Whose Conscience Counts?
There have been several cases reported recently of pharmacists refusing to dispense birth control or emergency contraceptive pills on the basis of their religious beliefs. Their argument is that their religious beliefs lead them to understand emergency contraceptive as murder and birth control as promoting pre-marital sex, and so their conscience cannot permit them to dispense this medication.
Similarly, not too long ago in England, there was a registrar who refused to perform gay marriages because of her Christian beliefs in homosexuality and gay marriage as sinful. Her employer threatened to fire her, she sued for discrimination, and won. A speaker for the Christian Institute, who funded the registrar’s case, said “This important ruling confirms that gay rights should not be treated as trumping religious rights.”
Cases like these are currently being discussed by some as “conscientious objection,” clearly hoping to gain the sympathy for the objectors that pacifists who refused to fight in drafted war efforts deserve. I disagree with the comparison, the situations are not at all comparable. No one has forced anyone to be a pharmacist or a registrar. If you don’t like the job, don’t do it. You do not have the right to choose which clients you will and will not serve. Objectors claim that they aren’t denying the service, just refusing to provide it themselves – the homos can get their paperwork filed by someone else, the women can get their birth control or emergency contraception dispensed by another pharmacist. I don’t think that’s good enough.
Suppose a restaurant server refused to serve people of a certain race or ethnicity, claiming that it’s against their beliefs to engage in any kind of relations with these people. “What’s the big deal? There are other servers here,” they could say, “let someone else serve them.” This a) throws off everyone else’s routine, forcing a server from one section to wait a lone table in another section, forcing the manager to schedule that worker for times when they won’t be alone and causing any number of other problems in the day-to-day operations of the business and b) shows the client that the business is ok with racial bigotry. The simpler solution would be to not employ the bigot. If you cannot do a task associated with a particular job, then you need to consider that job as not suited for you.
Objectors say that they are making these “conscientious” objections based on their own beliefs of what is moral and right for them to do – that is, based on their own understandings how it is appropriate for them to act. They say that they are not forcing their religions on others, only asking for the right to observe it themselves. If this were true, they would find jobs whose duties imposed no moral hardship on them. Instead, what they are doing is demanding to do these jobs they are not willing to do to completion, and demanding that their moral decisions take precendence over those of the clients. They are denying women the right to make decisions about their own reproductive lives, they are denying gay people the right to live as full citizens under the law. They are imposing their consciences on others.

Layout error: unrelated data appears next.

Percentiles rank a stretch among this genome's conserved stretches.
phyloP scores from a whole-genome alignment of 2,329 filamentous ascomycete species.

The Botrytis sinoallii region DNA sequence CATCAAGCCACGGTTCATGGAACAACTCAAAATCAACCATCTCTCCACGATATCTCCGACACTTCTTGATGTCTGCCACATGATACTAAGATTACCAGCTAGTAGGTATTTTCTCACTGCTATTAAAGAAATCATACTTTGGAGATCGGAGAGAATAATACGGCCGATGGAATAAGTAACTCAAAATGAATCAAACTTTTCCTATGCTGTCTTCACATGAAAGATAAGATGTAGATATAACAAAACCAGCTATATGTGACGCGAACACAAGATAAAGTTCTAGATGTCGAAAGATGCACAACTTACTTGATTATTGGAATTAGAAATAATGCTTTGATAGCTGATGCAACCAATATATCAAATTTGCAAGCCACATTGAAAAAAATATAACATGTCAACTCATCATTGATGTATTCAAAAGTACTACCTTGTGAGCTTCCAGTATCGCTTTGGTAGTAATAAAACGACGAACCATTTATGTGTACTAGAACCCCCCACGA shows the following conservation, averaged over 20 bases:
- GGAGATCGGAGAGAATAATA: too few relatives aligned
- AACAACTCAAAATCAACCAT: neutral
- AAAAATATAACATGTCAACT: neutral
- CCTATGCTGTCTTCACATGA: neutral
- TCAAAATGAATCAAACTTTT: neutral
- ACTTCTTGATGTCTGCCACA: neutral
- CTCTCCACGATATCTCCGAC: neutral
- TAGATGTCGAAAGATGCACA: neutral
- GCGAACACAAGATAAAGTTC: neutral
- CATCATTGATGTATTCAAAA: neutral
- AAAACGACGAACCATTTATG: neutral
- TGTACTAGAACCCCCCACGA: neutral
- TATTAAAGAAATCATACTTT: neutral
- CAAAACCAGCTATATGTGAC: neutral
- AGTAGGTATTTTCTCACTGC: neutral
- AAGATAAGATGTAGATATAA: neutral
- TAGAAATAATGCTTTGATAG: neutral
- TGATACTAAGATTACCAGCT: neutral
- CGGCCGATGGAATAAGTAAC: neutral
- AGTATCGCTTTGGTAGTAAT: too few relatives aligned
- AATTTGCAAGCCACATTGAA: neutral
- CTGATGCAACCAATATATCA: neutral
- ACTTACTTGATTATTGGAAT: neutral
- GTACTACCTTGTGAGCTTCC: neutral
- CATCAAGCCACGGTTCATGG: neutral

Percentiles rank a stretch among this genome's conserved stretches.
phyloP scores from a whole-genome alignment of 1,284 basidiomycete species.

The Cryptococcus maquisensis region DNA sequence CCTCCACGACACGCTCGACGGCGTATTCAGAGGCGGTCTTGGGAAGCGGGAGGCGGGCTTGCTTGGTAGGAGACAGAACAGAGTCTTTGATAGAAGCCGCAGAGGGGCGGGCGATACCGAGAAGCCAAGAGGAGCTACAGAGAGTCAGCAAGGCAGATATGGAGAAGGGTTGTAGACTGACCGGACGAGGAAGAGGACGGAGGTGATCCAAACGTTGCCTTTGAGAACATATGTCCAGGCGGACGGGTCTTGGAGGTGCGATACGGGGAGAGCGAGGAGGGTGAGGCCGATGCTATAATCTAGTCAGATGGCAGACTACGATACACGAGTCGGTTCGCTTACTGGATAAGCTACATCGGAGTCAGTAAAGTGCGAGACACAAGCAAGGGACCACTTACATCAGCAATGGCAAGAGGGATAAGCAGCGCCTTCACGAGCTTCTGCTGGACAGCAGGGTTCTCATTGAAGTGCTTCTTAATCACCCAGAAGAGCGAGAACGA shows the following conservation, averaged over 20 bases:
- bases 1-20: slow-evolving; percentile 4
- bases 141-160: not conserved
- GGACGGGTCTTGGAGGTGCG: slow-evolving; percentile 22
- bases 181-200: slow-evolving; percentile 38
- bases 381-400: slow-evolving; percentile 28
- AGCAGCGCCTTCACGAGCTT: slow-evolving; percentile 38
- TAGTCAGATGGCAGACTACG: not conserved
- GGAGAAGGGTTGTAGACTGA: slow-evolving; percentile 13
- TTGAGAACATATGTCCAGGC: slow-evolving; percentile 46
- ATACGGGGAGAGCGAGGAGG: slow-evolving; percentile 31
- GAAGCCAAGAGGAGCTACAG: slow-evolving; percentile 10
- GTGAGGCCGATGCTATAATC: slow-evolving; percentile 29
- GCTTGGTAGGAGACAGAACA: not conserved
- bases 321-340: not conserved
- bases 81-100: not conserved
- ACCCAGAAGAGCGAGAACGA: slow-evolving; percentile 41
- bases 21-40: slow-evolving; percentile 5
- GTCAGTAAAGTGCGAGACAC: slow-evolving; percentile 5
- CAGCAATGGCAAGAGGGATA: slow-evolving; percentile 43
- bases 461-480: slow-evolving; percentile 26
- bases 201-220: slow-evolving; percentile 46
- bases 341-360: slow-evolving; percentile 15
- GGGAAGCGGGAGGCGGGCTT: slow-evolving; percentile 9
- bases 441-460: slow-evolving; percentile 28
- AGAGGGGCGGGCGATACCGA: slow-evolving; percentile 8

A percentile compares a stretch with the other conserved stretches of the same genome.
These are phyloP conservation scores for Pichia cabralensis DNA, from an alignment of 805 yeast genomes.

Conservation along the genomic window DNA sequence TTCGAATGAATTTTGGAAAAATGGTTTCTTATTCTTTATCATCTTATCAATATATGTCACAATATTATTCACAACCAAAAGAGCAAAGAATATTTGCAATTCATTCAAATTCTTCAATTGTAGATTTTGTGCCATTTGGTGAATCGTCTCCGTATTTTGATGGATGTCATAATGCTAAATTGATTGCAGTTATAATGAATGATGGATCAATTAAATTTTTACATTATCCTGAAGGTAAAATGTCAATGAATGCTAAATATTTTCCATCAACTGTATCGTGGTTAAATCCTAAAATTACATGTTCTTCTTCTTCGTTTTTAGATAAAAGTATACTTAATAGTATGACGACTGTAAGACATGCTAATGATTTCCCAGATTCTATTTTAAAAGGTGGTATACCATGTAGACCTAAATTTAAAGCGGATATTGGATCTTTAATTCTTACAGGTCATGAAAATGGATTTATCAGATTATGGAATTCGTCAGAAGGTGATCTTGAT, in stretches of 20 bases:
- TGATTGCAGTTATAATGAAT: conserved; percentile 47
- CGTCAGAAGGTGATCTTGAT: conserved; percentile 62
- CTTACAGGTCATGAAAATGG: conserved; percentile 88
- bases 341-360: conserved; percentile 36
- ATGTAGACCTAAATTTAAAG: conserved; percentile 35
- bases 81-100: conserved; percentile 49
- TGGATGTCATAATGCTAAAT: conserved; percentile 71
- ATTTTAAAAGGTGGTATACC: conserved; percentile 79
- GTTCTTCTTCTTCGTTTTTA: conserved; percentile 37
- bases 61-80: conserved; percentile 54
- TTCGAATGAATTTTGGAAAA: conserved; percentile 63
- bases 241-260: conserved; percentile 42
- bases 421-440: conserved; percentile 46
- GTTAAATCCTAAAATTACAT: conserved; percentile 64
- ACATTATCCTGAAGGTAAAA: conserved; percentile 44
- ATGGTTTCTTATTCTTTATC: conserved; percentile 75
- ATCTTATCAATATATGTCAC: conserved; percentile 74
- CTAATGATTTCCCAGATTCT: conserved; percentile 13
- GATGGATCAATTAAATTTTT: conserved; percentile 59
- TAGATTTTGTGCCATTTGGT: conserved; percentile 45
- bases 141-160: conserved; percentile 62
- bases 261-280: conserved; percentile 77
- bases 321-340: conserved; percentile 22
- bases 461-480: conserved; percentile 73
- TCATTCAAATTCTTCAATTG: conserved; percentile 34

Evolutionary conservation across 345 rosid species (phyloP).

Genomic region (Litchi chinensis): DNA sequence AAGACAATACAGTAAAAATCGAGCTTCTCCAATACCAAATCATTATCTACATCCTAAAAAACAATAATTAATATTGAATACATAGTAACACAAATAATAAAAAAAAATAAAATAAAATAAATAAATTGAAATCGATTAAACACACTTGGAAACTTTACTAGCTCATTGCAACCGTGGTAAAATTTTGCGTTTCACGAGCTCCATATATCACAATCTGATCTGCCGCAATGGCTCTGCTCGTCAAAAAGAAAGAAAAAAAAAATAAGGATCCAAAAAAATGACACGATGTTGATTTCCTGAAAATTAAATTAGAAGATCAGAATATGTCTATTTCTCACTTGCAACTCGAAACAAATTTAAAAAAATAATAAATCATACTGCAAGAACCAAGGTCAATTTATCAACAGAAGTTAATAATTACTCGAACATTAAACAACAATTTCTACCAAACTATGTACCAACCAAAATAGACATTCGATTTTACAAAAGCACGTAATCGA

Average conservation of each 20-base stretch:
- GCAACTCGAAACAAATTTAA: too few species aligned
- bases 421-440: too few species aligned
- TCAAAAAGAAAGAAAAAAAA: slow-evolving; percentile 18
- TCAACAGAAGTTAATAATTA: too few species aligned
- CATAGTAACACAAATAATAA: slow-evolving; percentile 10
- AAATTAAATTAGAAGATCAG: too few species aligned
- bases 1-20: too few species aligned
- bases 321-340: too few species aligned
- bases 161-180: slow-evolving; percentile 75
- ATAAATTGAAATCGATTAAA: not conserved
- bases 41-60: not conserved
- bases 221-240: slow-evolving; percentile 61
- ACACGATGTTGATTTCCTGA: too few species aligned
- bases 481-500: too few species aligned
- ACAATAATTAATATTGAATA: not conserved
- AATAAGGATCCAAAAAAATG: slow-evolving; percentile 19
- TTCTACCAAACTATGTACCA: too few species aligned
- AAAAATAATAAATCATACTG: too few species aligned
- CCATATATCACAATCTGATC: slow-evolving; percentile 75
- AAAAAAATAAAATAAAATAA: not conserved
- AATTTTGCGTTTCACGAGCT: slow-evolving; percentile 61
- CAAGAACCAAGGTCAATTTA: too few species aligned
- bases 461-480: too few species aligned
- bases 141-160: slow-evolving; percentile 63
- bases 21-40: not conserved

There are a lot of jobs I am not suited for. I could never work in a slaughterhouse because I am a complete hypocrite about meat. Should I be allowed to get a job at a slaughterhouse and then claim that my conscience forbids me from participating in the killing of animals, so someone else needs to do it? Of course not! If the company needed to find someone else to do my job, then I should be relieved not only of that duty, but of duty entirely. If your job is to dispense medication prescribed by a doctor, or to administer a federal program, or to teach science, it is none of your business what the drug is, who wants to get married, or whether or not you believe in education. If those things are important to you, then find a way you can feel good about your work without imposing your religious beliefs on others. Your conscience has no right over mine.
I admit, a criticism of my argument is that many of these people started the job when it was not morally troubling to them (before gay marriage was legalized, before easy access to birth control) and things have since changed. I think my argument still stands, though, as the pharmacist is not the one prescribing the drugs, just following the orders of the doctor. The registrar is not the one legalizing gay marriage, just administering paperwork. The client’s care was not, and has never been, determined by these workers but by someone above them, whose orders it is the objector’s job to follow.